Estimated reading time: 3 minutes
As we come to understand more about the role of diet in our own health, that of the planet and, of course, the wellbeing of animals, many people are changing how they eat. Where once upon a time you were either a meat-eater or a vegetarian, there is now much more nuance, as people consider the ethical and environmental impacts of their food, alongside taste and preference.
Can Vegetarians Eat Fish?
Vegetarians choose not to eat fish. This could be for any number of reasons, including: the suffering endured by aquatic creatures at sea and in farms; the ecological devastation caused by the fishing industry; or the fact that the global fishing fleet relies on slave labor. If you haven’t seen the documentary Seaspiracy yet, we recommend you take a look
Can You Call Yourself A Vegetarian If You Eat Fish?
You can call yourself whatever you like! But it’s best to be honest, and vegetarians don’t eat fish.
What Can Vegetarians Eat?
There are many kinds of vegetarian but normally if we say we are vegetarian, it means we don’t eat the bodies of any animals – so no meat or fish, no crushed beetles (which are found in some food colorings) and no cheese that has been made using rennet (an enzyme taken from newborn calves). Other than the flesh of animals, vegetarians can eat anything at all – and this includes the many faux meat and fish products that are available.
What Are The Types Of Vegetarians?
Grab the popcorn, here we go …
This is what most people think of when they say they are vegetarian. It just means they do not eat meat but they do eat dairy (“lacto”) and eggs (“ovo”).
This is a vegetarian (so no meat or fish) who eats dairy but not eggs.
And similarly, this is a vegetarian who eats eggs but not dairy.
This is not really a vegetarian at all, as pescaterians eat fish but not other animals’ meat.
A vegan eats no animal products at all – so no fish, meat, dairy, eggs, honey or any of their by-products. They do, however, eat all the grains, nuts, seeds, legumes, vegetables, fruits, salads, spices, and herbs, and all the products made from them, including pasta, bread, plant milks and cheeses, nut butters, faux meats and fish.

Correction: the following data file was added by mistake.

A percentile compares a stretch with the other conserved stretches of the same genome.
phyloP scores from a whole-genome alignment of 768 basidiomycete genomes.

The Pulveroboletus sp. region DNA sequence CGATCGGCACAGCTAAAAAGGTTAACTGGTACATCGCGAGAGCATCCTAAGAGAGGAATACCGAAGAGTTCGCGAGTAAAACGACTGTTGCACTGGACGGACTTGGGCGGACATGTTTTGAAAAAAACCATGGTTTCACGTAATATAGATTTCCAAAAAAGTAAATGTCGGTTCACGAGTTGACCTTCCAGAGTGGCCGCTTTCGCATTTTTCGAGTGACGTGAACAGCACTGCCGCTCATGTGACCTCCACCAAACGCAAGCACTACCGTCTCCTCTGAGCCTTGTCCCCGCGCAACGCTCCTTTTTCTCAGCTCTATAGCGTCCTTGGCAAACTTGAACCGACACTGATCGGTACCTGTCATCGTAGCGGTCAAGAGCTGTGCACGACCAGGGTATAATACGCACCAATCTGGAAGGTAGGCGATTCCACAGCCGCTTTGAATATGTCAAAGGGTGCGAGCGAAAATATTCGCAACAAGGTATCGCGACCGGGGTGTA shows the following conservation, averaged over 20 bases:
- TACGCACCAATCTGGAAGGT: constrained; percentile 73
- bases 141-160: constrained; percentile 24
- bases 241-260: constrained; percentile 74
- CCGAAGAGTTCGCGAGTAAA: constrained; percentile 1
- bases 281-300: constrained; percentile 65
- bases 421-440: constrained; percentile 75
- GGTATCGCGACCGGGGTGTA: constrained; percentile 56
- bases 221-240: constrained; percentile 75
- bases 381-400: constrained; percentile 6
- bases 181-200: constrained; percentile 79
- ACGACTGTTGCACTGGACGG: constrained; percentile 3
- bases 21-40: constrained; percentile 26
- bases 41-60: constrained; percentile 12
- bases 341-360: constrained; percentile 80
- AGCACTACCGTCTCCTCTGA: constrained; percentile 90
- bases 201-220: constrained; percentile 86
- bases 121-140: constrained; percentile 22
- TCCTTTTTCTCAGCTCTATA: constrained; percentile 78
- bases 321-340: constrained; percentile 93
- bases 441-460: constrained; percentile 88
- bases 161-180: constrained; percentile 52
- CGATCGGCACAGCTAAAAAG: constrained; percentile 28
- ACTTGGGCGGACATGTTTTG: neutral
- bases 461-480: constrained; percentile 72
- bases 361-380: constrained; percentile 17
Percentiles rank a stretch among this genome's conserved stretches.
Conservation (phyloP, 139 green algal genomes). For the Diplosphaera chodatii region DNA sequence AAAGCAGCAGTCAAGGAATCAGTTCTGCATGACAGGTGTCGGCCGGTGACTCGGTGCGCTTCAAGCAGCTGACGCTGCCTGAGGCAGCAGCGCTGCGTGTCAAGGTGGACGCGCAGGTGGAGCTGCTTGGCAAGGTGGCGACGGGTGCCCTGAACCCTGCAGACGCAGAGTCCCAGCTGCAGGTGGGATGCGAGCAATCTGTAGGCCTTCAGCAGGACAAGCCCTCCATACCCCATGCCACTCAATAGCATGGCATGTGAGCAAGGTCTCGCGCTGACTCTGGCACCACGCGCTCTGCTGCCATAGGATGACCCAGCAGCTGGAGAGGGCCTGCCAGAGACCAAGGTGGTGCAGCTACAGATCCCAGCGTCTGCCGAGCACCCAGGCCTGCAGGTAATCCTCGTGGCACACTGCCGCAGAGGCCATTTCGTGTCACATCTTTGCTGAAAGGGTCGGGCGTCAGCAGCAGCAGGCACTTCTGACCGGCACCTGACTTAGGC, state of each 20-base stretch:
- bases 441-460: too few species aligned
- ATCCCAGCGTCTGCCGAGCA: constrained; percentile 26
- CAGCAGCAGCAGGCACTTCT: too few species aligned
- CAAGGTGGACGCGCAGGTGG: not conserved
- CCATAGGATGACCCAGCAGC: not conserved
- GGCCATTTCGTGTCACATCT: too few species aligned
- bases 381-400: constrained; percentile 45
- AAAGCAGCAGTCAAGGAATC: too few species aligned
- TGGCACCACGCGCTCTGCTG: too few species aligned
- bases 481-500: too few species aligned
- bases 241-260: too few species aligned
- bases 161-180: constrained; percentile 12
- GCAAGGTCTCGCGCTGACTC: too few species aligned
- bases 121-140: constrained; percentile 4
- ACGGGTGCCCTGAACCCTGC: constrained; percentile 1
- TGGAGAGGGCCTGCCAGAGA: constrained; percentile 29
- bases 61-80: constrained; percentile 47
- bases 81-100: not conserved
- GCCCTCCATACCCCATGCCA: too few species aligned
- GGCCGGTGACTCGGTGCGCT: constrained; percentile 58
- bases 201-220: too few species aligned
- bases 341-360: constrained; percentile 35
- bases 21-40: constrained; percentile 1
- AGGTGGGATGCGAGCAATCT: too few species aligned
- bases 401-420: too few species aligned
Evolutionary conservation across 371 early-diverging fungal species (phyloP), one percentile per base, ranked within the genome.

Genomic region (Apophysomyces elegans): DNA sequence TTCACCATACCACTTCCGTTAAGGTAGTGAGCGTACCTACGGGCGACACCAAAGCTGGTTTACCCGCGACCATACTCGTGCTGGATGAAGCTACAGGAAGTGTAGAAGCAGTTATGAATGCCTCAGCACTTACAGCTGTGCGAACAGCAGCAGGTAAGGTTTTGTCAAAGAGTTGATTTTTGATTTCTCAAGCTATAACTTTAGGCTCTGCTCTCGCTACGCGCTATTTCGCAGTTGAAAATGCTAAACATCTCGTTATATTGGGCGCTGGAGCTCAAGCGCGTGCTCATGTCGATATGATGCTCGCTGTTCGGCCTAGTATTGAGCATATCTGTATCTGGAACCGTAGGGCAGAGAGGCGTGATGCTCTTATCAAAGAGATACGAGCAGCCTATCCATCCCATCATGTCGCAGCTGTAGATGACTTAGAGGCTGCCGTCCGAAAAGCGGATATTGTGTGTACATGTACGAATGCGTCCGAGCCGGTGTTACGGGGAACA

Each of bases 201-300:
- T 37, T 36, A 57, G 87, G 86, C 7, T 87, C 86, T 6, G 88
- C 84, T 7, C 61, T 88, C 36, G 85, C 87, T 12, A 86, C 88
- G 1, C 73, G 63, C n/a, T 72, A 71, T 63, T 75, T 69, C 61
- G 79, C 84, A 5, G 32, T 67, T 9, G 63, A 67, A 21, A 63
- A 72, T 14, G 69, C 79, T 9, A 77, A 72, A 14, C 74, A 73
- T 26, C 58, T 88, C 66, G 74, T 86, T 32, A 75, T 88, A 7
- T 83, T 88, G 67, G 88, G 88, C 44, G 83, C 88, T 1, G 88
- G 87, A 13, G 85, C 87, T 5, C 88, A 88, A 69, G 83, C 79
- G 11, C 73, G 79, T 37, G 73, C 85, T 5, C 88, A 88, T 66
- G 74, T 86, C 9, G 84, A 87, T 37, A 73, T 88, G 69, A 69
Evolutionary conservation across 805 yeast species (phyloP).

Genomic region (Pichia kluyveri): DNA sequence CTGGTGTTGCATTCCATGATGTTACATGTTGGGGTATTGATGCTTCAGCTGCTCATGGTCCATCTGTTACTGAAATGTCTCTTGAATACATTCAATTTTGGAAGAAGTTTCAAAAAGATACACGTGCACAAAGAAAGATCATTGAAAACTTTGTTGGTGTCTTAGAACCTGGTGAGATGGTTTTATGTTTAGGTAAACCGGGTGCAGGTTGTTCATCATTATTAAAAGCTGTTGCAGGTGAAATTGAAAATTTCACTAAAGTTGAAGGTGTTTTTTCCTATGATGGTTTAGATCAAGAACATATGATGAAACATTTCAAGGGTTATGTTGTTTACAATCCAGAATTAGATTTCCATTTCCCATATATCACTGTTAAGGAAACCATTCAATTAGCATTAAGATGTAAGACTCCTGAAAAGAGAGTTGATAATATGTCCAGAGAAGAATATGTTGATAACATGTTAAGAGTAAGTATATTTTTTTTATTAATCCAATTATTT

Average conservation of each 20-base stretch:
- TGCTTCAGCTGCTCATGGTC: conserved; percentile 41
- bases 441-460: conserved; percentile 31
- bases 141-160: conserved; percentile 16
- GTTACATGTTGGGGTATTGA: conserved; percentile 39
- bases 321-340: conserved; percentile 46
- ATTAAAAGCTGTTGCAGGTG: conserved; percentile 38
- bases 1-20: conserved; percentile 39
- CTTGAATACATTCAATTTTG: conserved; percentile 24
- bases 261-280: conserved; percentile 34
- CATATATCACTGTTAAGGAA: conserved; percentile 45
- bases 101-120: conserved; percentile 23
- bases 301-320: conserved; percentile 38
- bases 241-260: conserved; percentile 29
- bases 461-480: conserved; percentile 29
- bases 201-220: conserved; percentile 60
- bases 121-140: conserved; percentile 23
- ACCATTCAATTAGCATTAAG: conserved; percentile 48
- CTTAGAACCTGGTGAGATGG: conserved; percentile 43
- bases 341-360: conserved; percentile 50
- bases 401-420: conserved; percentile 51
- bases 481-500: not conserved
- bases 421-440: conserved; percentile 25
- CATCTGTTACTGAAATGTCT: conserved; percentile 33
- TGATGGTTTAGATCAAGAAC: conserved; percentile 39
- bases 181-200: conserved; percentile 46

This is someone who is actively eating more vegetarian meals but may still eat meat and other animal products at times.
Some vegans choose to incorporate much larger quantities of raw foods (and food cooked below 48C) into their diets too, usually for health reasons.
What Kind Of Vegetarian Are You?
We may not stick to just one way of eating all our lives. Many of us were brought up eating meat, became vegetarian when we were able to make our own food choices, and later decided to become vegan. Others may become flexitarian as they come to understand more of the ecological damage caused by animal agriculture, and later stop eating meat altogether.
What kind of vegetarian are you right now? And what kind might you become?
We can each make our own food choices based on what is most important to us, and those choices can change as we change. Taste is important but it is not the only factor. We have long known that our diets are intrinsically connected to both our short-and long-term health, but increasingly, we are coming to understand that our food choices have many more impacts out in the world. Those who wish to reduce the suffering of animals (both farmed and wild), protect their own health, minimize the impact on the planet, and reduce future pandemic risks, are increasingly adopting a vegan diet.
Want to try it, too? Check out our resources to help you get started.Try Vegan